Hue to Hoi An: do all cities in Vietnam begin with an H?



Another overnight train journey and we arrive in Hue. All went well until early morning, when a little mouse popped his out from under our berths and made the ladies in our cabin shriek. He promptly ran off and I think he was probably more scared of us than we were of him. Heu, pronounced ‘whey’ is the ancient capital of Vietnam and I’m looking forward to visiting the Imperial Citadel complex. Our guide tells us that it often rains here, but the people are hardy. It’s one of those days today and the rain is torrential. Motorcyclists have extra big plastic macs draped over themselves and their bikes, with a clear section for the headlights. Others sit on the side streets under make shift rain canopies trying to sell their wares in the dripping rain. I grab a bright green plastic mac for 20,000 dong (about 60 pence) and we head out for the day.

The imperial city has a distinctly Chinese feel in its architecture and gardens (lots of bonsai’s) and I can’t help but feel that it would look even more stunning if it wasn’t raining so heavily. We learn about the history of the last 13 Nguyễn emperors of Vietnam and visit their palace. The rain is relentless and we start to trudge back to the bus. Some of our group, including John opt for a ‘cyclo tour’. The ‘cyclo’ looks like a giant pram which is propelled by a bike and although it looks drier, I’m not sure how much John is going to see from the top of the rain cover! The next day we have a motorbike tour. We head off as a group on the back of bikes with our matching helmets and snazzy raincoats and we zip around the city. We learn more about the history of the emperors, visit the fake tomb of emperor number 4 (It’s a long story!) and the Tien Mu pagoda. Constructed in 1844 each of its seven storeys is dedicated to a manushi-buddha (a Buddha that appeared in human form). We have a simple and delicious vegetarian lunch in the grounds of the pagoda.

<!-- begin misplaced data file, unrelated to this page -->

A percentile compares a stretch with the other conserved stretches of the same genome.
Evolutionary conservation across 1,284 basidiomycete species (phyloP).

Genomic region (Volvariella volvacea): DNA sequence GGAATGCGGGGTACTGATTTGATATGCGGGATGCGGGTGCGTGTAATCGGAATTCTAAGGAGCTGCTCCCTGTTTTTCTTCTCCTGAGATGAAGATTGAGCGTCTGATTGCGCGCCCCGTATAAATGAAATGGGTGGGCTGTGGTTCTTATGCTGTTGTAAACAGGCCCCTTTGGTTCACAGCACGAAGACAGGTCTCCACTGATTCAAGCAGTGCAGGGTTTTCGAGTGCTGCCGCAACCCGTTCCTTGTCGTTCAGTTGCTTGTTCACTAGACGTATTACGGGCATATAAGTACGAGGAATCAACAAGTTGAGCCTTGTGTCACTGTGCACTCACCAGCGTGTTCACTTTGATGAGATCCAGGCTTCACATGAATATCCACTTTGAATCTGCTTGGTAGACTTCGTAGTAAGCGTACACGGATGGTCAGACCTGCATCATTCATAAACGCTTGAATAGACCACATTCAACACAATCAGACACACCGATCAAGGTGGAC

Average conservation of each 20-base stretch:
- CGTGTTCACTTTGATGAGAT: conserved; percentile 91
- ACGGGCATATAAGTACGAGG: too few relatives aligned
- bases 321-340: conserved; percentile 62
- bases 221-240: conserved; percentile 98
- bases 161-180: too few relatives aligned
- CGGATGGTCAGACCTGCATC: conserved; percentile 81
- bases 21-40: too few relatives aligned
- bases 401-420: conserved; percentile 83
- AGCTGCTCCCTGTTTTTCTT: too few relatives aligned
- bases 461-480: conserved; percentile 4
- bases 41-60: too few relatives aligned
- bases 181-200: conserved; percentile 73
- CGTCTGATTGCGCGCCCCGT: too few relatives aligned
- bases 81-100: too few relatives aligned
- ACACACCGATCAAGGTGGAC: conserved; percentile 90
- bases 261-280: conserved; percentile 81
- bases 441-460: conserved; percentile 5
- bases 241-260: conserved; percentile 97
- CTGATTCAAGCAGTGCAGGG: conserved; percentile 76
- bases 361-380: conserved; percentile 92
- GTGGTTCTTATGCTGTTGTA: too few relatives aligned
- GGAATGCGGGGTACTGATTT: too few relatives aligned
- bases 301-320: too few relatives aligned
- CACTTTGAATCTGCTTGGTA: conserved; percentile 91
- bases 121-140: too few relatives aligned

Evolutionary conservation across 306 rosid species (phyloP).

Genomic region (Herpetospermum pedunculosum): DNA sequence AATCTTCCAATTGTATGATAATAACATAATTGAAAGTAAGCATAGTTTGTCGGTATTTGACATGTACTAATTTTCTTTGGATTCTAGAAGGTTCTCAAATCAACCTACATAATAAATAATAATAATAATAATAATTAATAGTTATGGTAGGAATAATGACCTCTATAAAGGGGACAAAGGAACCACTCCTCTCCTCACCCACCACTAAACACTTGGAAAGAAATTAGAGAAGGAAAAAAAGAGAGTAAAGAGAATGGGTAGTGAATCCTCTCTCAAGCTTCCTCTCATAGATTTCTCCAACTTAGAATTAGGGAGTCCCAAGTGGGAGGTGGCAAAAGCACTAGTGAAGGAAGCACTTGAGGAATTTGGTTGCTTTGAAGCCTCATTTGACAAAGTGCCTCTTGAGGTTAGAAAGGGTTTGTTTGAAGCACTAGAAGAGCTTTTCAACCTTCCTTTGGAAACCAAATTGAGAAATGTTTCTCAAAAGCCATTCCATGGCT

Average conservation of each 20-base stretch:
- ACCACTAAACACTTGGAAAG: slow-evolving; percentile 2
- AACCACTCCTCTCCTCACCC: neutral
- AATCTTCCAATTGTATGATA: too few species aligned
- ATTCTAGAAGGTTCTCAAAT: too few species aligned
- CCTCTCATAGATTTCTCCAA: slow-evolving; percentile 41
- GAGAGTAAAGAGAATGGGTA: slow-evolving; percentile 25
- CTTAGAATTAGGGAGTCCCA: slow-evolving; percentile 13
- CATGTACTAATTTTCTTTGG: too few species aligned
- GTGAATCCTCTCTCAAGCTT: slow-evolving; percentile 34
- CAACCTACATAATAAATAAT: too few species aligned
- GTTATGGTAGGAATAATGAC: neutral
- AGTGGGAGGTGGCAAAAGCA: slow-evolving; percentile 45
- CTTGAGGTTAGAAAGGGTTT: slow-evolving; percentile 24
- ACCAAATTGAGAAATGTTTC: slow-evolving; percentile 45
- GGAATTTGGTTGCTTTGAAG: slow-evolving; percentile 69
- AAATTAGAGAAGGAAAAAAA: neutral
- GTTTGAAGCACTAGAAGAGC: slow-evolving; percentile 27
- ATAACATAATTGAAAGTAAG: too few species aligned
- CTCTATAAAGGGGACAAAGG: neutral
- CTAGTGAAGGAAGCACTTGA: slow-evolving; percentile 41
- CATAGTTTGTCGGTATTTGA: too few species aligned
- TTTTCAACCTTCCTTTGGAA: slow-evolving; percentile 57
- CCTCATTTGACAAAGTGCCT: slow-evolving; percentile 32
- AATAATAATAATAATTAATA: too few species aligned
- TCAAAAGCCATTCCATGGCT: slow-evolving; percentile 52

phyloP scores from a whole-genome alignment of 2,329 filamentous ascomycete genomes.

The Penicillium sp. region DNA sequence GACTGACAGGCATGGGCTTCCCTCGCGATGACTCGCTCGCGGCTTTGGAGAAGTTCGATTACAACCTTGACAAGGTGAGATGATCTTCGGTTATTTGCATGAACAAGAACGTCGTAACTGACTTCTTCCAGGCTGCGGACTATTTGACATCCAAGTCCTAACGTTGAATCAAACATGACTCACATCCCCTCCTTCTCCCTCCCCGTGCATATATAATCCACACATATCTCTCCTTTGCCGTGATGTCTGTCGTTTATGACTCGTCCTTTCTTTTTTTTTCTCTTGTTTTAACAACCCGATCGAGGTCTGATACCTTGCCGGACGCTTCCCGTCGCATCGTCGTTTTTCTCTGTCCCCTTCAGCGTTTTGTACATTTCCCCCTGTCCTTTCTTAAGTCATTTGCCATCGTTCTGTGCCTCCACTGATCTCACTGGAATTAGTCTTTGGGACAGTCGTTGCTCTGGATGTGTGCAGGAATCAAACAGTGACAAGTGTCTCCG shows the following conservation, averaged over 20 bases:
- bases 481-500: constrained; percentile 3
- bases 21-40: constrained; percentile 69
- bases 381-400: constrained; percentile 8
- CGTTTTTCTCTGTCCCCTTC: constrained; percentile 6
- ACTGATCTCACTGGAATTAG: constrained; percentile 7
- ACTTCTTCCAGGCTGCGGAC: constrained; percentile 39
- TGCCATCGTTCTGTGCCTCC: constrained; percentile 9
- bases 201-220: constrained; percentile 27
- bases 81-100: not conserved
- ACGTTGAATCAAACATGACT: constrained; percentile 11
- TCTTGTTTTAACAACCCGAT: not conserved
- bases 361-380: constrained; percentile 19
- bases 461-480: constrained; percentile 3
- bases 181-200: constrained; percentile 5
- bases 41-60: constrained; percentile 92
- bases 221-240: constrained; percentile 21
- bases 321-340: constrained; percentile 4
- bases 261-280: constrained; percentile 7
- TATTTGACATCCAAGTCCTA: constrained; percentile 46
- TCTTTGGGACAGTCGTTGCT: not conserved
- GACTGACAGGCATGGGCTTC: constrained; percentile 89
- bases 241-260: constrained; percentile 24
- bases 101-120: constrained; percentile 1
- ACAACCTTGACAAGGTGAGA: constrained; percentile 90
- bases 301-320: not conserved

The following day we are on the bus again and after a brief visit to one of the pearl farms along this stunning coast of Vietnam, we arrive in beautiful Hoi An, recently declared a world heritage site. The sun is out and after a brief orientation walk, we have some free time to explore the town, a shopping mecca, famous for its tailors, leather making and jewellery. We spend a leisurely evening strolling along the narrow alleyways by the river, the colourful lanterns add to the celebratory atmosphere. The next day we head to the beach for a day of chilling. We walk back through the rice fields and the backstreets where many of the locals go about their daily life. ‘Sin Chow’ we say as we walk past. By the end of our time in Hoi An, after a bowl of Pho Ba, a 2-1 win for Vietnam in the Asia cup (the first time they have ever reached the quarter finals), and an amazing Pho Ba (beef noodle soup, with plenty of fresh herbs and spice), I feel warmed, rested and ready for our last few days in Vietnam.




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